Re: when to size_t for representing length instead of intâ?

From: Al Viro
Date: Thu Oct 13 2016 - 19:38:39 EST

On Fri, Oct 14, 2016 at 12:12:43AM +0200, none wrote:
> Hello,
> I wanted to known the rules in coding guidelines concerning the use of
> size_t.
> It seems the signed int type is used most of the time for representing
> string sizes, including in some parts written by Linus in /lib.
> Theyâre can buffer overflows attack if ssize_t if larger than sizeof(int)
> (though I agree this isnât the only way, but at least itÂs less error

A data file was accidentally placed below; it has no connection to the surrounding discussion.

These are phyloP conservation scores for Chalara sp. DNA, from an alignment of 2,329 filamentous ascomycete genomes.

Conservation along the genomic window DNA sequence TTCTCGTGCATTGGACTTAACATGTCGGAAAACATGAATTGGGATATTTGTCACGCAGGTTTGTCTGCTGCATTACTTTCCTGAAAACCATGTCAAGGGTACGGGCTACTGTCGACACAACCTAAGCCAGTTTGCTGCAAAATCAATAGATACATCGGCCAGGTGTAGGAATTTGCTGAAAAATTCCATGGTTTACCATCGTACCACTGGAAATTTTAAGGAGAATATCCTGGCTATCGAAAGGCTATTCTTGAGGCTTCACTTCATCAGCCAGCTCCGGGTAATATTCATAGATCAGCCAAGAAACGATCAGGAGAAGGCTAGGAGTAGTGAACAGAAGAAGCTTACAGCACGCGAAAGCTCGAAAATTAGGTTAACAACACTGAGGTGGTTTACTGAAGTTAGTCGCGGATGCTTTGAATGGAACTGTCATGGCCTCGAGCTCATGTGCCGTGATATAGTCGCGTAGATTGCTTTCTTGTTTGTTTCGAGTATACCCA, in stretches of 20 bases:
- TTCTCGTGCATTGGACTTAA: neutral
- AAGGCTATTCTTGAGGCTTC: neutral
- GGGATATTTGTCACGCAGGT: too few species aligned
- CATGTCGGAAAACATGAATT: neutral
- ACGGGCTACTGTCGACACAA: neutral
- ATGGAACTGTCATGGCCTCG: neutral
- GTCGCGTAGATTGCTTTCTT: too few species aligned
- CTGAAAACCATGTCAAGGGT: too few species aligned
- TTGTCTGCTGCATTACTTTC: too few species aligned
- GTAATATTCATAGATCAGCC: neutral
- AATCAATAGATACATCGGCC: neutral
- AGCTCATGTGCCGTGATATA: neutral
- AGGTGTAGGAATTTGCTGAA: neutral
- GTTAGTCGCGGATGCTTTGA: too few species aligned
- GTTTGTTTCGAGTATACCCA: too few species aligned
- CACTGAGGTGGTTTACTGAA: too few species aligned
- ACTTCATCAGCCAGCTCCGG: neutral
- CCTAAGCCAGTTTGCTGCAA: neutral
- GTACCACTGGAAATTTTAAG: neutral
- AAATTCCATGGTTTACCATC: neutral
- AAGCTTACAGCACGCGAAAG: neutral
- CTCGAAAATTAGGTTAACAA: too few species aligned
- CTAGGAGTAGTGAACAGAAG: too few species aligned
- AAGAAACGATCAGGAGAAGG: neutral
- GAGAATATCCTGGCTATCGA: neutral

> prone).

Huh? size_t is the type of sizoef result; ssize_t is its signed counterpart.

> So is it guaranteed for all current and future cpu architectures the Linux
> kernel support that ssize_t will always be equal to sizeof(int)â?

Of course it isn't. Not true on any 64bit architecture we support...
What attacks are, in your opinion, enabled by that fact? I'm sure that
libc (and C standard) folks would be very interested, considering that
e.g. strlen() is declared as function that takes a pointer to const char and
returns size_t...